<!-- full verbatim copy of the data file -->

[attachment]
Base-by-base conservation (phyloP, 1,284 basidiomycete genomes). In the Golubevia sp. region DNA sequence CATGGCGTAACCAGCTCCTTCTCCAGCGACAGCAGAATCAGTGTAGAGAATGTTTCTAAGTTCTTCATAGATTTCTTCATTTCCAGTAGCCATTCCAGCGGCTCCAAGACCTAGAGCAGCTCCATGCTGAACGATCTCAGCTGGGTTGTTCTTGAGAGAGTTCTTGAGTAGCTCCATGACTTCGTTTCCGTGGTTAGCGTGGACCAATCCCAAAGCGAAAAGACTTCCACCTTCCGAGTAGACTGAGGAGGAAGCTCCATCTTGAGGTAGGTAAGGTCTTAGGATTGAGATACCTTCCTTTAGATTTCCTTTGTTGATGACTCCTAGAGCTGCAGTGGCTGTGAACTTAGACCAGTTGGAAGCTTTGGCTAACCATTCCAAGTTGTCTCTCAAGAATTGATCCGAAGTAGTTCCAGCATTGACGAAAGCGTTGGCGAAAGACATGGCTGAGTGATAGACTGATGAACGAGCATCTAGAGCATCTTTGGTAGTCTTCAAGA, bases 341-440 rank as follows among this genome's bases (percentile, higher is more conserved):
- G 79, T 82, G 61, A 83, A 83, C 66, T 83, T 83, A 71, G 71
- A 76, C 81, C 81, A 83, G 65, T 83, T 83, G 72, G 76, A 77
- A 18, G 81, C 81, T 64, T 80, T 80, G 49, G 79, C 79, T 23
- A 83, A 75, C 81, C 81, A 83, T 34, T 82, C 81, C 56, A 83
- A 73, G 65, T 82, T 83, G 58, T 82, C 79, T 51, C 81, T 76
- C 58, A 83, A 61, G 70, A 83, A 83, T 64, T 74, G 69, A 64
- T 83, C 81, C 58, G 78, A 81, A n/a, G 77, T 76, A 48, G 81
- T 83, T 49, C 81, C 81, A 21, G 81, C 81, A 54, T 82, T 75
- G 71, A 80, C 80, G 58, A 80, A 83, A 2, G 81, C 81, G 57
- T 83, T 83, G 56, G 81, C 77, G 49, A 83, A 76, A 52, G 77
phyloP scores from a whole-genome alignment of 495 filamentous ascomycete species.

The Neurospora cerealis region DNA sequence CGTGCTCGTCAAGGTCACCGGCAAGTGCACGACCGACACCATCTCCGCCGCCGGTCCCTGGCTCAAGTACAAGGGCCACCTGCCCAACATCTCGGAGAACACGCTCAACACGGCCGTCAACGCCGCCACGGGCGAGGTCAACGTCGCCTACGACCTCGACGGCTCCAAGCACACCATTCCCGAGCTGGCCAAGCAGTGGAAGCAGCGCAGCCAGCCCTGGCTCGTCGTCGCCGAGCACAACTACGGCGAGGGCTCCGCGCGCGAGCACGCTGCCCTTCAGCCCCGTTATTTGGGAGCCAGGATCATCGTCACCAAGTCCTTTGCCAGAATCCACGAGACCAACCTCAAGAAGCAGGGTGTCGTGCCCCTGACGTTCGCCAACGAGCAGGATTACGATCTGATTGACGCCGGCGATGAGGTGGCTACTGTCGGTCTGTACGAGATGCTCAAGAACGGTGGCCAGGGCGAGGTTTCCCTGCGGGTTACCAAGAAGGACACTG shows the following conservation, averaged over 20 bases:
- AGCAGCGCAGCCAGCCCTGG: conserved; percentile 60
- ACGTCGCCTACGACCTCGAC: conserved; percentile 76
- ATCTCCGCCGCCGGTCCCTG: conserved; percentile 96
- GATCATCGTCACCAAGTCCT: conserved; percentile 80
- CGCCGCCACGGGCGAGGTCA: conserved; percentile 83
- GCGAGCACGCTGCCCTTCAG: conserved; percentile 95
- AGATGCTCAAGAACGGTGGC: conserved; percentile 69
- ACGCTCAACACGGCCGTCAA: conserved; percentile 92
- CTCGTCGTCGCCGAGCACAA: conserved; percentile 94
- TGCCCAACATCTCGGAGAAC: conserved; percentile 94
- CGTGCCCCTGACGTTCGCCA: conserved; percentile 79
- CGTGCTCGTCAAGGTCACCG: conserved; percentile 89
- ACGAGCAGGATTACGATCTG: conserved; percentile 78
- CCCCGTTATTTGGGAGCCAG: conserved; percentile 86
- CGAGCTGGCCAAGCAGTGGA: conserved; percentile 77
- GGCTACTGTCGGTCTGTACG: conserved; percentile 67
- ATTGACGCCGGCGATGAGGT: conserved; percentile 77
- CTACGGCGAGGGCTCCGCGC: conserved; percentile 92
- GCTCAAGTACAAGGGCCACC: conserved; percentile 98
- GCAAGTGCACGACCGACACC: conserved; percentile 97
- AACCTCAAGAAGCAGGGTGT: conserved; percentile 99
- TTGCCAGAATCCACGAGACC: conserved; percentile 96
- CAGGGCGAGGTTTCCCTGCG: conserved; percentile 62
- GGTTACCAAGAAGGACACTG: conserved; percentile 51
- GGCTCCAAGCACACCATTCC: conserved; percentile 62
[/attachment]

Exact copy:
Base-by-base conservation (phyloP, 1,284 basidiomycete genomes). In the Golubevia sp. region DNA sequence CATGGCGTAACCAGCTCCTTCTCCAGCGACAGCAGAATCAGTGTAGAGAATGTTTCTAAGTTCTTCATAGATTTCTTCATTTCCAGTAGCCATTCCAGCGGCTCCAAGACCTAGAGCAGCTCCATGCTGAACGATCTCAGCTGGGTTGTTCTTGAGAGAGTTCTTGAGTAGCTCCATGACTTCGTTTCCGTGGTTAGCGTGGACCAATCCCAAAGCGAAAAGACTTCCACCTTCCGAGTAGACTGAGGAGGAAGCTCCATCTTGAGGTAGGTAAGGTCTTAGGATTGAGATACCTTCCTTTAGATTTCCTTTGTTGATGACTCCTAGAGCTGCAGTGGCTGTGAACTTAGACCAGTTGGAAGCTTTGGCTAACCATTCCAAGTTGTCTCTCAAGAATTGATCCGAAGTAGTTCCAGCATTGACGAAAGCGTTGGCGAAAGACATGGCTGAGTGATAGACTGATGAACGAGCATCTAGAGCATCTTTGGTAGTCTTCAAGA, bases 341-440 rank as follows among this genome's bases (percentile, higher is more conserved):
- G 79, T 82, G 61, A 83, A 83, C 66, T 83, T 83, A 71, G 71
- A 76, C 81, C 81, A 83, G 65, T 83, T 83, G 72, G 76, A 77
- A 18, G 81, C 81, T 64, T 80, T 80, G 49, G 79, C 79, T 23
- A 83, A 75, C 81, C 81, A 83, T 34, T 82, C 81, C 56, A 83
- A 73, G 65, T 82, T 83, G 58, T 82, C 79, T 51, C 81, T 76
- C 58, A 83, A 61, G 70, A 83, A 83, T 64, T 74, G 69, A 64
- T 83, C 81, C 58, G 78, A 81, A n/a, G 77, T 76, A 48, G 81
- T 83, T 49, C 81, C 81, A 21, G 81, C 81, A 54, T 82, T 75
- G 71, A 80, C 80, G 58, A 80, A 83, A 2, G 81, C 81, G 57
- T 83, T 83, G 56, G 81, C 77, G 49, A 83, A 76, A 52, G 77
phyloP scores from a whole-genome alignment of 495 filamentous ascomycete species.

The Neurospora cerealis region DNA sequence CGTGCTCGTCAAGGTCACCGGCAAGTGCACGACCGACACCATCTCCGCCGCCGGTCCCTGGCTCAAGTACAAGGGCCACCTGCCCAACATCTCGGAGAACACGCTCAACACGGCCGTCAACGCCGCCACGGGCGAGGTCAACGTCGCCTACGACCTCGACGGCTCCAAGCACACCATTCCCGAGCTGGCCAAGCAGTGGAAGCAGCGCAGCCAGCCCTGGCTCGTCGTCGCCGAGCACAACTACGGCGAGGGCTCCGCGCGCGAGCACGCTGCCCTTCAGCCCCGTTATTTGGGAGCCAGGATCATCGTCACCAAGTCCTTTGCCAGAATCCACGAGACCAACCTCAAGAAGCAGGGTGTCGTGCCCCTGACGTTCGCCAACGAGCAGGATTACGATCTGATTGACGCCGGCGATGAGGTGGCTACTGTCGGTCTGTACGAGATGCTCAAGAACGGTGGCCAGGGCGAGGTTTCCCTGCGGGTTACCAAGAAGGACACTG shows the following conservation, averaged over 20 bases:
- AGCAGCGCAGCCAGCCCTGG: conserved; percentile 60
- ACGTCGCCTACGACCTCGAC: conserved; percentile 76
- ATCTCCGCCGCCGGTCCCTG: conserved; percentile 96
- GATCATCGTCACCAAGTCCT: conserved; percentile 80
- CGCCGCCACGGGCGAGGTCA: conserved; percentile 83
- GCGAGCACGCTGCCCTTCAG: conserved; percentile 95
- AGATGCTCAAGAACGGTGGC: conserved; percentile 69
- ACGCTCAACACGGCCGTCAA: conserved; percentile 92
- CTCGTCGTCGCCGAGCACAA: conserved; percentile 94
- TGCCCAACATCTCGGAGAAC: conserved; percentile 94
- CGTGCCCCTGACGTTCGCCA: conserved; percentile 79
- CGTGCTCGTCAAGGTCACCG: conserved; percentile 89
- ACGAGCAGGATTACGATCTG: conserved; percentile 78
- CCCCGTTATTTGGGAGCCAG: conserved; percentile 86
- CGAGCTGGCCAAGCAGTGGA: conserved; percentile 77
- GGCTACTGTCGGTCTGTACG: conserved; percentile 67
- ATTGACGCCGGCGATGAGGT: conserved; percentile 77
- CTACGGCGAGGGCTCCGCGC: conserved; percentile 92
- GCTCAAGTACAAGGGCCACC: conserved; percentile 98
- GCAAGTGCACGACCGACACC: conserved; percentile 97
- AACCTCAAGAAGCAGGGTGT: conserved; percentile 99
- TTGCCAGAATCCACGAGACC: conserved; percentile 96
- CAGGGCGAGGTTTCCCTGCG: conserved; percentile 62
- GGTTACCAAGAAGGACACTG: conserved; percentile 51
- GGCTCCAAGCACACCATTCC: conserved; percentile 62